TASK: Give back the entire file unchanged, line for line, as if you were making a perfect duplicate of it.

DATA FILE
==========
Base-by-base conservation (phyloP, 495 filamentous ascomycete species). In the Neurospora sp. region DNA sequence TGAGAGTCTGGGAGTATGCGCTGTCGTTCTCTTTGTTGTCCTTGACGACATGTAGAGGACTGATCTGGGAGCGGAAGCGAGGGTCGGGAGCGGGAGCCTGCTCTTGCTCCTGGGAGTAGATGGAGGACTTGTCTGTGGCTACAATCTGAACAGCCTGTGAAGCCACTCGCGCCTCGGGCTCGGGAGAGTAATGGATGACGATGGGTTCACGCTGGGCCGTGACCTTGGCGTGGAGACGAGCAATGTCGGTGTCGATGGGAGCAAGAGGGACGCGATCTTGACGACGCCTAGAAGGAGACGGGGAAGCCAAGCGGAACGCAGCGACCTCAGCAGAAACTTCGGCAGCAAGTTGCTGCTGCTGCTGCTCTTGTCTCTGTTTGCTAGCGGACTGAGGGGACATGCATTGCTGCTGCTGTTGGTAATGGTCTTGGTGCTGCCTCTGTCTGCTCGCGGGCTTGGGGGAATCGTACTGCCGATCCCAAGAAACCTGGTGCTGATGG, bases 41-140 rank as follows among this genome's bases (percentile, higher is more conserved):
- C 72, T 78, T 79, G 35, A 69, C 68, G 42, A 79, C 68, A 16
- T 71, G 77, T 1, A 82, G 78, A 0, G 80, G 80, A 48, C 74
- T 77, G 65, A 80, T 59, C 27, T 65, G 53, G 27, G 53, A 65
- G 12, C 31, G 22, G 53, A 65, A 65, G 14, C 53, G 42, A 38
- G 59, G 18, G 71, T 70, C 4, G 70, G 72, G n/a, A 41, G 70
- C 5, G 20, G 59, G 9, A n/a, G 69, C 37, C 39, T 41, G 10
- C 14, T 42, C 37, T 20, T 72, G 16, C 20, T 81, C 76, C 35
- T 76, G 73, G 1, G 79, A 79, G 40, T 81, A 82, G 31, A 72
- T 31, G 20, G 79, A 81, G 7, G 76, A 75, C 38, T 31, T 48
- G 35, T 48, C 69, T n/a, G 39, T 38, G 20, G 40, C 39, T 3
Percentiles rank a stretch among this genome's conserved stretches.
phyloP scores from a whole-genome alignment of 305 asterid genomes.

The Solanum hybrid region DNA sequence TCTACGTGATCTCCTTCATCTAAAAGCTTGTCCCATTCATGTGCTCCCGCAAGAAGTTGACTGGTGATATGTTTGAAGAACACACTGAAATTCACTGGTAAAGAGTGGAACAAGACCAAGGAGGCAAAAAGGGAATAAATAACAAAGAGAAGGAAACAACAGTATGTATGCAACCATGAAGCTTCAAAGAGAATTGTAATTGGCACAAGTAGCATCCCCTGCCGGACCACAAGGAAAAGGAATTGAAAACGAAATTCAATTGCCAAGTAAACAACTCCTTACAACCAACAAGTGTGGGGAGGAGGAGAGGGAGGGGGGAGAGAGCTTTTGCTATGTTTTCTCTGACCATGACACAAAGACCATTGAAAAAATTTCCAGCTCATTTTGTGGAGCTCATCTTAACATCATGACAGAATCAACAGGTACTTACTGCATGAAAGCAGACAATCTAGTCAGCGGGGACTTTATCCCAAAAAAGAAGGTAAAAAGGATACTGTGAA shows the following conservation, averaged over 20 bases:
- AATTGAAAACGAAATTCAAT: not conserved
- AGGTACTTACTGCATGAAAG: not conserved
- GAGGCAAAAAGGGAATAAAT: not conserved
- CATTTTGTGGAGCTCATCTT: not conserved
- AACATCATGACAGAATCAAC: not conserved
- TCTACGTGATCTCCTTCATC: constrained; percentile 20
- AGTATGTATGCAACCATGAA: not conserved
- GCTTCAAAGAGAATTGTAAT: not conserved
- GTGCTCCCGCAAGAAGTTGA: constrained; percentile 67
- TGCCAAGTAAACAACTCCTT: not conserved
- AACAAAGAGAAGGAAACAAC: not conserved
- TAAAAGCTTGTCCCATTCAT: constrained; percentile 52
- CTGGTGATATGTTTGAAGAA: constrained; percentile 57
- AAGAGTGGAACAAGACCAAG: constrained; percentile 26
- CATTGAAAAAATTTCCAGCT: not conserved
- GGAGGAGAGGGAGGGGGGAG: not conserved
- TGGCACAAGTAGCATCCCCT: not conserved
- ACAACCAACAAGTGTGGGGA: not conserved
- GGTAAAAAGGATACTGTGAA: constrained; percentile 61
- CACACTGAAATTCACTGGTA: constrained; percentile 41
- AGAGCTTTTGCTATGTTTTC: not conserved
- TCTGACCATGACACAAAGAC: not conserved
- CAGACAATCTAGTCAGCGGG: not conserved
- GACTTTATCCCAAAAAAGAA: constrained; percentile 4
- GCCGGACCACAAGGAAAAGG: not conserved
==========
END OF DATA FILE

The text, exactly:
Base-by-base conservation (phyloP, 495 filamentous ascomycete species). In the Neurospora sp. region DNA sequence TGAGAGTCTGGGAGTATGCGCTGTCGTTCTCTTTGTTGTCCTTGACGACATGTAGAGGACTGATCTGGGAGCGGAAGCGAGGGTCGGGAGCGGGAGCCTGCTCTTGCTCCTGGGAGTAGATGGAGGACTTGTCTGTGGCTACAATCTGAACAGCCTGTGAAGCCACTCGCGCCTCGGGCTCGGGAGAGTAATGGATGACGATGGGTTCACGCTGGGCCGTGACCTTGGCGTGGAGACGAGCAATGTCGGTGTCGATGGGAGCAAGAGGGACGCGATCTTGACGACGCCTAGAAGGAGACGGGGAAGCCAAGCGGAACGCAGCGACCTCAGCAGAAACTTCGGCAGCAAGTTGCTGCTGCTGCTGCTCTTGTCTCTGTTTGCTAGCGGACTGAGGGGACATGCATTGCTGCTGCTGTTGGTAATGGTCTTGGTGCTGCCTCTGTCTGCTCGCGGGCTTGGGGGAATCGTACTGCCGATCCCAAGAAACCTGGTGCTGATGG, bases 41-140 rank as follows among this genome's bases (percentile, higher is more conserved):
- C 72, T 78, T 79, G 35, A 69, C 68, G 42, A 79, C 68, A 16
- T 71, G 77, T 1, A 82, G 78, A 0, G 80, G 80, A 48, C 74
- T 77, G 65, A 80, T 59, C 27, T 65, G 53, G 27, G 53, A 65
- G 12, C 31, G 22, G 53, A 65, A 65, G 14, C 53, G 42, A 38
- G 59, G 18, G 71, T 70, C 4, G 70, G 72, G n/a, A 41, G 70
- C 5, G 20, G 59, G 9, A n/a, G 69, C 37, C 39, T 41, G 10
- C 14, T 42, C 37, T 20, T 72, G 16, C 20, T 81, C 76, C 35
- T 76, G 73, G 1, G 79, A 79, G 40, T 81, A 82, G 31, A 72
- T 31, G 20, G 79, A 81, G 7, G 76, A 75, C 38, T 31, T 48
- G 35, T 48, C 69, T n/a, G 39, T 38, G 20, G 40, C 39, T 3
Percentiles rank a stretch among this genome's conserved stretches.
phyloP scores from a whole-genome alignment of 305 asterid genomes.

The Solanum hybrid region DNA sequence TCTACGTGATCTCCTTCATCTAAAAGCTTGTCCCATTCATGTGCTCCCGCAAGAAGTTGACTGGTGATATGTTTGAAGAACACACTGAAATTCACTGGTAAAGAGTGGAACAAGACCAAGGAGGCAAAAAGGGAATAAATAACAAAGAGAAGGAAACAACAGTATGTATGCAACCATGAAGCTTCAAAGAGAATTGTAATTGGCACAAGTAGCATCCCCTGCCGGACCACAAGGAAAAGGAATTGAAAACGAAATTCAATTGCCAAGTAAACAACTCCTTACAACCAACAAGTGTGGGGAGGAGGAGAGGGAGGGGGGAGAGAGCTTTTGCTATGTTTTCTCTGACCATGACACAAAGACCATTGAAAAAATTTCCAGCTCATTTTGTGGAGCTCATCTTAACATCATGACAGAATCAACAGGTACTTACTGCATGAAAGCAGACAATCTAGTCAGCGGGGACTTTATCCCAAAAAAGAAGGTAAAAAGGATACTGTGAA shows the following conservation, averaged over 20 bases:
- AATTGAAAACGAAATTCAAT: not conserved
- AGGTACTTACTGCATGAAAG: not conserved
- GAGGCAAAAAGGGAATAAAT: not conserved
- CATTTTGTGGAGCTCATCTT: not conserved
- AACATCATGACAGAATCAAC: not conserved
- TCTACGTGATCTCCTTCATC: constrained; percentile 20
- AGTATGTATGCAACCATGAA: not conserved
- GCTTCAAAGAGAATTGTAAT: not conserved
- GTGCTCCCGCAAGAAGTTGA: constrained; percentile 67
- TGCCAAGTAAACAACTCCTT: not conserved
- AACAAAGAGAAGGAAACAAC: not conserved
- TAAAAGCTTGTCCCATTCAT: constrained; percentile 52
- CTGGTGATATGTTTGAAGAA: constrained; percentile 57
- AAGAGTGGAACAAGACCAAG: constrained; percentile 26
- CATTGAAAAAATTTCCAGCT: not conserved
- GGAGGAGAGGGAGGGGGGAG: not conserved
- TGGCACAAGTAGCATCCCCT: not conserved
- ACAACCAACAAGTGTGGGGA: not conserved
- GGTAAAAAGGATACTGTGAA: constrained; percentile 61
- CACACTGAAATTCACTGGTA: constrained; percentile 41
- AGAGCTTTTGCTATGTTTTC: not conserved
- TCTGACCATGACACAAAGAC: not conserved
- CAGACAATCTAGTCAGCGGG: not conserved
- GACTTTATCCCAAAAAAGAA: constrained; percentile 4
- GCCGGACCACAAGGAAAAGG: not conserved